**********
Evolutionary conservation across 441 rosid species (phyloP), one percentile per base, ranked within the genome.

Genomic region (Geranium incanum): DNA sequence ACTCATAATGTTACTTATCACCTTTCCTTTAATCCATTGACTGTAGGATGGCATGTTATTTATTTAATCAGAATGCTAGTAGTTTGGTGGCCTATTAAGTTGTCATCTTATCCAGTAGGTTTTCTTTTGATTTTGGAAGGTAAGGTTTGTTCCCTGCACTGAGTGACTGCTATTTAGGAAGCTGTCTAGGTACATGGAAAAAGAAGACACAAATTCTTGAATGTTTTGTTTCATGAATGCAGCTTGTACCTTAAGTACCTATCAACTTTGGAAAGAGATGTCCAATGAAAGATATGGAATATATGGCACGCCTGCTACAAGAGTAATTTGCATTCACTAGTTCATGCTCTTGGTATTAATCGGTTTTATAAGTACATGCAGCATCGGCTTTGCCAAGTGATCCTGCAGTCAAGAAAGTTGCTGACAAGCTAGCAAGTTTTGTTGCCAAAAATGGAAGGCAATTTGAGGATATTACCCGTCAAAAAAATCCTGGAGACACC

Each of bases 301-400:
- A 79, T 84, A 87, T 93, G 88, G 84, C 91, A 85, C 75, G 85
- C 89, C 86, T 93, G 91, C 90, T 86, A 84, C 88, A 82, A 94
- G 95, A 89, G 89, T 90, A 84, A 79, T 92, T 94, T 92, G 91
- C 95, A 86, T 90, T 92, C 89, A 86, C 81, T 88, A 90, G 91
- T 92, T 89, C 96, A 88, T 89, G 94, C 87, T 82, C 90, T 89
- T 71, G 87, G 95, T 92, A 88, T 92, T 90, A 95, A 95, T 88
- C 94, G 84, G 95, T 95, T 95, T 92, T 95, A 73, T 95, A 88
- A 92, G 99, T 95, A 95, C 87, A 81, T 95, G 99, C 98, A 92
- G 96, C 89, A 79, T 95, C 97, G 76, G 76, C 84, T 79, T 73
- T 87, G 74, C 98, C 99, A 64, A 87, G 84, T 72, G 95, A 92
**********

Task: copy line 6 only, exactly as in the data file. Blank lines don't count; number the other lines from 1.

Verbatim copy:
- G 95, A 89, G 89, T 90, A 84, A 79, T 92, T 94, T 92, G 91